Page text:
With over 70% of the UK’s freight transported on just 2% of the UK’s most important trunk roads (the strategic road network), roads receive less attention in house debates than air quality, energy or rail, Rosser said.
The WEETF event on the future of England’s road network and developing the second road investment strategy (RIS2) held at London’s Caledonian Club was attended by a number of key industry figures in the UK transport sector yesterday. Rosser’s opening remarks set the tone of the day as an industry which is facing numerous challenges to adapt to technological changes, but receiving little kudos or support for doing so.
Despite over £15bn being earmarked for road investment between 2015 and 2020 as part of RIS1, the future of RIS2 is in no way a certainty. While it remains the intention of the DfT and Highways England to push the government for RIS2 investment, any decision will likely come down to the ability of the stakeholders to deliver RIS1 on time and on budget. The future availability of finance in any future RIS2 package in a post-Brexit world is also a material concern. Despite a current funding gap identified by the Office of Rail and Road the forum was staged with optimism RIS2 will happen - not least because of the continued need for improvements but also the proven economic advantages of doing so.
A key conclusion from the day’s presentations is the need for highway developers to change business models from a capital intensive constructor to a service provider, something most assume is an inevitable transition. The advent of smart motorway technology, autonomous vehicles and the rise of technological powerhouses such as google in the electric car market mean the industry could be a “sitting duck” for aggressive competition in the coming decades if action is not taken, according to professor of transport demand at University College London John Polak. “Without action infrastructure providers will be knocked down the pecking order as they have been in communications technology markets,” Polak forecasted.
Combined with the ongoing pressures placed on transport infrastructure by a changing climate the CEO of Connect Plus – the consortium of firms which manages the M25 – Tim Jones warned the industry their business models are in need of change to provide the road network of the future. He begged engineers to get a grasp of climate change quickly as he has experienced first hand the impacts of increased precipitation and temperature fluctuations on road assets.
When combined with population growth and increased car use he expects to see the emphasis of the industry change from constructing tarmac and installing signs to treating the road network as a living, breathing animal which requires constant nurturing, maintenance and observation. This will help to improve safety, manage traffic flows and increase productivity while also allow an asset owner to take into account carbon, particulate and NOx emissions. When levels get too high operators can reduce road accessibility at certain times of the day for the most polluting cars.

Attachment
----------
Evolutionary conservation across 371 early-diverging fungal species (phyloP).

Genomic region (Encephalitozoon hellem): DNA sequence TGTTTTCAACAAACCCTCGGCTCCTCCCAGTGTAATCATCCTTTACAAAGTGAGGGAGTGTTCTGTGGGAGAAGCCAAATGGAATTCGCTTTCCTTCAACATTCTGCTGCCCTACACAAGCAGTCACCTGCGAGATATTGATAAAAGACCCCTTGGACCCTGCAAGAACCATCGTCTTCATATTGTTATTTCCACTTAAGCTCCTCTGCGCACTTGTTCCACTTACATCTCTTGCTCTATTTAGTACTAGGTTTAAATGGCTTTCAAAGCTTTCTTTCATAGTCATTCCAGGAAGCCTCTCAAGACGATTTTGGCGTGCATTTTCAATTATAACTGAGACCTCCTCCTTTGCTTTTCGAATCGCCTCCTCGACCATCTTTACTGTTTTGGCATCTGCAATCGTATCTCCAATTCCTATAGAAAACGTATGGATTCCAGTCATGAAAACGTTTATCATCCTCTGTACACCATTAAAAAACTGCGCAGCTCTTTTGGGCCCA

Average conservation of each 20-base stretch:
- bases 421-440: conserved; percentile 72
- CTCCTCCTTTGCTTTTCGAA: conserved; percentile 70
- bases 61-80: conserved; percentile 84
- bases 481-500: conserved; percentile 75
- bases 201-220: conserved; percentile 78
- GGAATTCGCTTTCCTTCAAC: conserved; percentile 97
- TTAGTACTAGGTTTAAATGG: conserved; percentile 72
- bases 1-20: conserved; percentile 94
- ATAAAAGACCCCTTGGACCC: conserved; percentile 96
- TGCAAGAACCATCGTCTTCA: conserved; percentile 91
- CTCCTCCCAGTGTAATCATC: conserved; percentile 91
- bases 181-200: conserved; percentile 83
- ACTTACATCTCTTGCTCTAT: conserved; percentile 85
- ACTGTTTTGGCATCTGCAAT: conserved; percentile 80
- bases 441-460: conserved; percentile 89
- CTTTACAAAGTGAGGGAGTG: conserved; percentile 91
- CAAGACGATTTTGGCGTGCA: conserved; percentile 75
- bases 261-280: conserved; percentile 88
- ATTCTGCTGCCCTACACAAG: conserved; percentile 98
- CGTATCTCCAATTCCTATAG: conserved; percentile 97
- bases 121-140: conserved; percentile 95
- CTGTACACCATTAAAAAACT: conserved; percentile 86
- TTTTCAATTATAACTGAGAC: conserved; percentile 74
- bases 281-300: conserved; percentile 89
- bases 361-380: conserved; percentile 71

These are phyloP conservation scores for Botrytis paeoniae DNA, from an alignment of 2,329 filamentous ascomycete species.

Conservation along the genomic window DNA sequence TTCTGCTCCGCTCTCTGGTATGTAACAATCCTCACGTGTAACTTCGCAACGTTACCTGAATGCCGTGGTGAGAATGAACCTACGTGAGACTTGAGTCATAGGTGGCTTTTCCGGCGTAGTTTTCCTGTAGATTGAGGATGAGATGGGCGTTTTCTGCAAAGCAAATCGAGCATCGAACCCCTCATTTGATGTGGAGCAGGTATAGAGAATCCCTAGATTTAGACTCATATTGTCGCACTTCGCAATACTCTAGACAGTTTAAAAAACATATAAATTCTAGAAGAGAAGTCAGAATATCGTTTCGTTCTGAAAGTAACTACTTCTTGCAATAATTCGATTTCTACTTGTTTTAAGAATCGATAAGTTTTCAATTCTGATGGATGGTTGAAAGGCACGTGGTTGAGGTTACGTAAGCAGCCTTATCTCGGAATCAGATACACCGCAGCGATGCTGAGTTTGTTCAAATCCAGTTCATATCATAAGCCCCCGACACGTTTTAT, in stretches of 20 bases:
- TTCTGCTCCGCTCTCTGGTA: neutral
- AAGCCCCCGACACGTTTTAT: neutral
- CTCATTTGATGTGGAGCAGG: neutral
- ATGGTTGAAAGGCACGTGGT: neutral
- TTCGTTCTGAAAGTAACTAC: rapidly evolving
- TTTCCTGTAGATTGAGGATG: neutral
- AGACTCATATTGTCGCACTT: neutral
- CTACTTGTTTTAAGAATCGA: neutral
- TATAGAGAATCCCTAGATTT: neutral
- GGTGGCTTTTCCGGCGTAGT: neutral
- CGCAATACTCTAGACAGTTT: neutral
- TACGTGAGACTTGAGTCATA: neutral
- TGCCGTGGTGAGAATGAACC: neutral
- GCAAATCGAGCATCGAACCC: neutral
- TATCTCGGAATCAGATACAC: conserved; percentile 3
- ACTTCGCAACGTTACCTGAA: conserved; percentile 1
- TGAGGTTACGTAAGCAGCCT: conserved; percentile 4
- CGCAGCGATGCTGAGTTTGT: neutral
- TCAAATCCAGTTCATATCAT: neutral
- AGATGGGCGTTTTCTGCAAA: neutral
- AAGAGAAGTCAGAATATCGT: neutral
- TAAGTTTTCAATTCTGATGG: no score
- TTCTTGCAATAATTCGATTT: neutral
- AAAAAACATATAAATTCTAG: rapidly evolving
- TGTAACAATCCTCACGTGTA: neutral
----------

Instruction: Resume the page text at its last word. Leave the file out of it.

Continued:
Data will play an ever increasing role in the ability of highway developers to nurture their assets. CEO of Highways England Jim O’Sullivan reflected on his surprise when he joined the agency two years ago that he had virtually no information on his road assets, which were instead held by the engineering and contracting firms. This is something he is gradually repatriating in order to better understand the network in order to improve planning processes for the future.
To date in RIS1 Highways England had added around 100 miles of new lane capacity with much more expected towards the end of the programme as around 120 schemes will start construction such as the A303 tunnel by Stonehenge and the Lower Thames Crossing. These mega schemes present flagship projects for Highways England with environmental impact assessments needed for both to demonstrate their suitability and viability. While air quality and noise continue to be issues to keep an eye on O’Sullivan was keen to break the stigma of roads as “bad things” given the advantages of cars and their use in modern society.
One of the main aspects of controversy during the day was the friction between local authorities and the DfT and Highways England. While the government has made £15.2bn available to the strategic road network (mainly motorways) little money has been made to available to local road systems. A number of local authorities including Kent County Council and Portsmouth City Council lamented the impact of housing development on their region’s roads and the lack of support from the government to help ensure roads are ready for the influx of higher vehicle numbers. While O’Sullivan respected the views of local councillors he pointed out the issues sit outside his agency’s remit.
A presentation from the head of infrastructure and legal at the Campaign to Protect Rural England Ralph Smyth also questioned if simply building new roads is really the answer to the country’s congestion issues. Something which was slightly contentious given the volume of developers and engineers in the room. He announced the CPRE will be launching a report in March this year critically assessing the impact of building more roads on the environment - cue a few uneasy glances from attendees in the room.